Health Canada considers that a human challenge trial for COVID-19 would involve a higher risk since SARS-CoV-2 is a new virus that we are still learning about, and long-term effects of the virus are still unknown. With COVID-19, the illness can be severe and deadly, sometimes even in young and healthy individuals, and only limited supportive treatments exist for patients who become seriously ill. Currently, there are no established effective drugs to treat the infection before it becomes more advanced (i.e., when patients need oxygen treatment or ventilation). In addition, we do not yet know what the long-term consequences of infection are, even for those who appear to be fully recovered. Global scientific and clinical knowledge of this new virus, including its impact on people, is still evolving.


Therefore, while Health Canada has not received any applications for human challenge trails for SARS-CoV-2 at this time, any future application for authorization by Health Canada would require the human challenge trial to be sufficiently stringent in safety parameters and meet ethical requirements, including access to effective treatments for participants who become ill.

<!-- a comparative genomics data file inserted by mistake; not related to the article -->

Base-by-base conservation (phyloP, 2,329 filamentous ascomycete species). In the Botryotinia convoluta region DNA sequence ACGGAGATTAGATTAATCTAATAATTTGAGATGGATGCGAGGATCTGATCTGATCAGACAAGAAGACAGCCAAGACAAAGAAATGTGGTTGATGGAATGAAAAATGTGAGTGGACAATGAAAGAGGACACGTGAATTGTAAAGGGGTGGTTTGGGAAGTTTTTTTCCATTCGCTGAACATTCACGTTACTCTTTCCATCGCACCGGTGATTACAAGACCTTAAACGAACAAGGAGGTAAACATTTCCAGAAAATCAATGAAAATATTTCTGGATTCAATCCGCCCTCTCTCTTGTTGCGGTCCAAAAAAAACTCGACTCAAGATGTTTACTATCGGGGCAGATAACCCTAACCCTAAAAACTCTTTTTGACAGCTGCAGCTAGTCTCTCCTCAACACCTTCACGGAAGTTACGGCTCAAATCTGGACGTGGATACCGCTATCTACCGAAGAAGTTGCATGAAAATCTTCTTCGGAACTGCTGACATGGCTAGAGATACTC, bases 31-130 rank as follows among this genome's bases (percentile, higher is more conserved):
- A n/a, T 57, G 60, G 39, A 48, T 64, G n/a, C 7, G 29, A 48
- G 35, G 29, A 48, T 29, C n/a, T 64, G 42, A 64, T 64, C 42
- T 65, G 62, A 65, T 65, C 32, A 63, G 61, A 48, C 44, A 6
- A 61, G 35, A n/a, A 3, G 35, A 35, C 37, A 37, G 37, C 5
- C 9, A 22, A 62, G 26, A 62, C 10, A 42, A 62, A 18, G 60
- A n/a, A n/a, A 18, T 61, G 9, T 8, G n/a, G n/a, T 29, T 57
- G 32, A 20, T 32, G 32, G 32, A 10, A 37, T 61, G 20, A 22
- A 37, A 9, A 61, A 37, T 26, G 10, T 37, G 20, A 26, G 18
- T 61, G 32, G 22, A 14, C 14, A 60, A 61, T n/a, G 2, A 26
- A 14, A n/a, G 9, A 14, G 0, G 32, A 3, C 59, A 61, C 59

Health Canada regularly collaborates and exchanges information with international regulatory partners such as the US Food and Drug Administration and the European Medicines Agency among others, as well as with public health organizations such as the World Health Organization (WHO).  The WHO has recently published a guidance document relating to human challenge trials for COVID-19.  The principles and considerations included in this response align with those of the WHO.  We will continue to monitor the global situation, and we remain committed to learning from the expertise and experience of our global regulatory and scientific partners with regards to the considerations for the conduct of COVID-19 human challenge trials.

Open for signature
September 18, 2020, at 11:50 a.m. (EDT)
Closed for signature
October 18, 2020, at 11:50 a.m. (EDT)
Presented to the House of Commons
Marcus Powlowski (Thunder Bay—Rainy River)
October 22, 2020 (Petition No. 432-00145)
Government response tabled
December 7, 2020
Photo - Marcus Powlowski
Thunder Bay—Rainy River
Liberal Caucus